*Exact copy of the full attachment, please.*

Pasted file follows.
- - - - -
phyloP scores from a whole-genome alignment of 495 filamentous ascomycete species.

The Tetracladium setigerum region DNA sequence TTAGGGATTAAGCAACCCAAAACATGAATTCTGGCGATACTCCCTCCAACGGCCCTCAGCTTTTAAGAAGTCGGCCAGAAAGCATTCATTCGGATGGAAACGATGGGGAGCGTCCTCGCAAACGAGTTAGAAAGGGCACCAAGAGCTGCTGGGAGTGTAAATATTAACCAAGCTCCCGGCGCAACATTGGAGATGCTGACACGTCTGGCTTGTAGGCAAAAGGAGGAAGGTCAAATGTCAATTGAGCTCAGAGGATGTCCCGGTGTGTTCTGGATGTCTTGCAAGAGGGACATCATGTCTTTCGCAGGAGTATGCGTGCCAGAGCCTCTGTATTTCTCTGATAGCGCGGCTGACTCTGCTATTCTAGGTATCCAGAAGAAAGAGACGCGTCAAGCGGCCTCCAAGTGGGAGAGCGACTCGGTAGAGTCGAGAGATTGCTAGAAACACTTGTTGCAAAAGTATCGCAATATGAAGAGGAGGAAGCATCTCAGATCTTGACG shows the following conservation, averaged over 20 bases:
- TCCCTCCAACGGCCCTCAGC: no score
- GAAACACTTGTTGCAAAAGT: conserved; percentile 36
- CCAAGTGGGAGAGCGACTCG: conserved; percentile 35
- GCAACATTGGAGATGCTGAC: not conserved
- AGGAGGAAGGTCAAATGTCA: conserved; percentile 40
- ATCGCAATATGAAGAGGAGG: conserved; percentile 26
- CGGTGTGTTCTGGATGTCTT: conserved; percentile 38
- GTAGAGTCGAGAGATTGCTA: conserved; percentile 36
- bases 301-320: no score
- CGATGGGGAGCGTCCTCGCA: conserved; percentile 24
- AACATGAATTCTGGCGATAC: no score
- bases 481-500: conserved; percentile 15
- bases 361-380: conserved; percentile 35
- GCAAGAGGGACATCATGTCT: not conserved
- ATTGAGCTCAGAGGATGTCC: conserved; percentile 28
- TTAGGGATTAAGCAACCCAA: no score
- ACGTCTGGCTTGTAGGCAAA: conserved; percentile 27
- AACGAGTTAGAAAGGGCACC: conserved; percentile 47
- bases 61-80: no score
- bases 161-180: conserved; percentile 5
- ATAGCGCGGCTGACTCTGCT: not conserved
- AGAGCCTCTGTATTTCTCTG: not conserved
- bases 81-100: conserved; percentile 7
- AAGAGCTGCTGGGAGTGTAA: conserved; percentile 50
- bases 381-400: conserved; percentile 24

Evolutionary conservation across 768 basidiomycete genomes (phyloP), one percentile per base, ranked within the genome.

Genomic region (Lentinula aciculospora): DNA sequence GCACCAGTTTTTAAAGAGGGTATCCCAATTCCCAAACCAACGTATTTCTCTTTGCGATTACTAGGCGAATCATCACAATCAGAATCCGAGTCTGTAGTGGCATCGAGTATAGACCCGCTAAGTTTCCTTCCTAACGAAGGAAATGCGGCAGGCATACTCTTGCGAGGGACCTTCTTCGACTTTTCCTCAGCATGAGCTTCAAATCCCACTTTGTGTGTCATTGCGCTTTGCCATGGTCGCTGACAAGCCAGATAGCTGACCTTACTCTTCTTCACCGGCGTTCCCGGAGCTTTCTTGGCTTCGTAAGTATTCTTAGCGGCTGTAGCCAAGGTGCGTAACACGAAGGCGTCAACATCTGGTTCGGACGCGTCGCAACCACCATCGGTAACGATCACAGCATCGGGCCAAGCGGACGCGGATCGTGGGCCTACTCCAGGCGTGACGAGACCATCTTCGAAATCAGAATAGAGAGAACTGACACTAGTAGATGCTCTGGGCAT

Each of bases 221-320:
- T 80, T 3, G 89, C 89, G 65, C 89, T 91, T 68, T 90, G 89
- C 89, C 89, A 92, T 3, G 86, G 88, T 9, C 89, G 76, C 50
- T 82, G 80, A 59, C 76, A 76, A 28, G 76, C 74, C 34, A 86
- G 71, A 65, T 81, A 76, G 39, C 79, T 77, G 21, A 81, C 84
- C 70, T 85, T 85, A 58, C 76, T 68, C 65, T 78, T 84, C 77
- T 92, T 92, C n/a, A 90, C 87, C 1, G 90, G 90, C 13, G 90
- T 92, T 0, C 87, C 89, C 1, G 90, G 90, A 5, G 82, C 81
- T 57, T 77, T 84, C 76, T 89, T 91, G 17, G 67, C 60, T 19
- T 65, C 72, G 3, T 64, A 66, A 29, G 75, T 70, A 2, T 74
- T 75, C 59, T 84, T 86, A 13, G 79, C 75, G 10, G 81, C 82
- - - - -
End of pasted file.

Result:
phyloP scores from a whole-genome alignment of 495 filamentous ascomycete species.

The Tetracladium setigerum region DNA sequence TTAGGGATTAAGCAACCCAAAACATGAATTCTGGCGATACTCCCTCCAACGGCCCTCAGCTTTTAAGAAGTCGGCCAGAAAGCATTCATTCGGATGGAAACGATGGGGAGCGTCCTCGCAAACGAGTTAGAAAGGGCACCAAGAGCTGCTGGGAGTGTAAATATTAACCAAGCTCCCGGCGCAACATTGGAGATGCTGACACGTCTGGCTTGTAGGCAAAAGGAGGAAGGTCAAATGTCAATTGAGCTCAGAGGATGTCCCGGTGTGTTCTGGATGTCTTGCAAGAGGGACATCATGTCTTTCGCAGGAGTATGCGTGCCAGAGCCTCTGTATTTCTCTGATAGCGCGGCTGACTCTGCTATTCTAGGTATCCAGAAGAAAGAGACGCGTCAAGCGGCCTCCAAGTGGGAGAGCGACTCGGTAGAGTCGAGAGATTGCTAGAAACACTTGTTGCAAAAGTATCGCAATATGAAGAGGAGGAAGCATCTCAGATCTTGACG shows the following conservation, averaged over 20 bases:
- TCCCTCCAACGGCCCTCAGC: no score
- GAAACACTTGTTGCAAAAGT: conserved; percentile 36
- CCAAGTGGGAGAGCGACTCG: conserved; percentile 35
- GCAACATTGGAGATGCTGAC: not conserved
- AGGAGGAAGGTCAAATGTCA: conserved; percentile 40
- ATCGCAATATGAAGAGGAGG: conserved; percentile 26
- CGGTGTGTTCTGGATGTCTT: conserved; percentile 38
- GTAGAGTCGAGAGATTGCTA: conserved; percentile 36
- bases 301-320: no score
- CGATGGGGAGCGTCCTCGCA: conserved; percentile 24
- AACATGAATTCTGGCGATAC: no score
- bases 481-500: conserved; percentile 15
- bases 361-380: conserved; percentile 35
- GCAAGAGGGACATCATGTCT: not conserved
- ATTGAGCTCAGAGGATGTCC: conserved; percentile 28
- TTAGGGATTAAGCAACCCAA: no score
- ACGTCTGGCTTGTAGGCAAA: conserved; percentile 27
- AACGAGTTAGAAAGGGCACC: conserved; percentile 47
- bases 61-80: no score
- bases 161-180: conserved; percentile 5
- ATAGCGCGGCTGACTCTGCT: not conserved
- AGAGCCTCTGTATTTCTCTG: not conserved
- bases 81-100: conserved; percentile 7
- AAGAGCTGCTGGGAGTGTAA: conserved; percentile 50
- bases 381-400: conserved; percentile 24

Evolutionary conservation across 768 basidiomycete genomes (phyloP), one percentile per base, ranked within the genome.

Genomic region (Lentinula aciculospora): DNA sequence GCACCAGTTTTTAAAGAGGGTATCCCAATTCCCAAACCAACGTATTTCTCTTTGCGATTACTAGGCGAATCATCACAATCAGAATCCGAGTCTGTAGTGGCATCGAGTATAGACCCGCTAAGTTTCCTTCCTAACGAAGGAAATGCGGCAGGCATACTCTTGCGAGGGACCTTCTTCGACTTTTCCTCAGCATGAGCTTCAAATCCCACTTTGTGTGTCATTGCGCTTTGCCATGGTCGCTGACAAGCCAGATAGCTGACCTTACTCTTCTTCACCGGCGTTCCCGGAGCTTTCTTGGCTTCGTAAGTATTCTTAGCGGCTGTAGCCAAGGTGCGTAACACGAAGGCGTCAACATCTGGTTCGGACGCGTCGCAACCACCATCGGTAACGATCACAGCATCGGGCCAAGCGGACGCGGATCGTGGGCCTACTCCAGGCGTGACGAGACCATCTTCGAAATCAGAATAGAGAGAACTGACACTAGTAGATGCTCTGGGCAT

Each of bases 221-320:
- T 80, T 3, G 89, C 89, G 65, C 89, T 91, T 68, T 90, G 89
- C 89, C 89, A 92, T 3, G 86, G 88, T 9, C 89, G 76, C 50
- T 82, G 80, A 59, C 76, A 76, A 28, G 76, C 74, C 34, A 86
- G 71, A 65, T 81, A 76, G 39, C 79, T 77, G 21, A 81, C 84
- C 70, T 85, T 85, A 58, C 76, T 68, C 65, T 78, T 84, C 77
- T 92, T 92, C n/a, A 90, C 87, C 1, G 90, G 90, C 13, G 90
- T 92, T 0, C 87, C 89, C 1, G 90, G 90, A 5, G 82, C 81
- T 57, T 77, T 84, C 76, T 89, T 91, G 17, G 67, C 60, T 19
- T 65, C 72, G 3, T 64, A 66, A 29, G 75, T 70, A 2, T 74
- T 75, C 59, T 84, T 86, A 13, G 79, C 75, G 10, G 81, C 82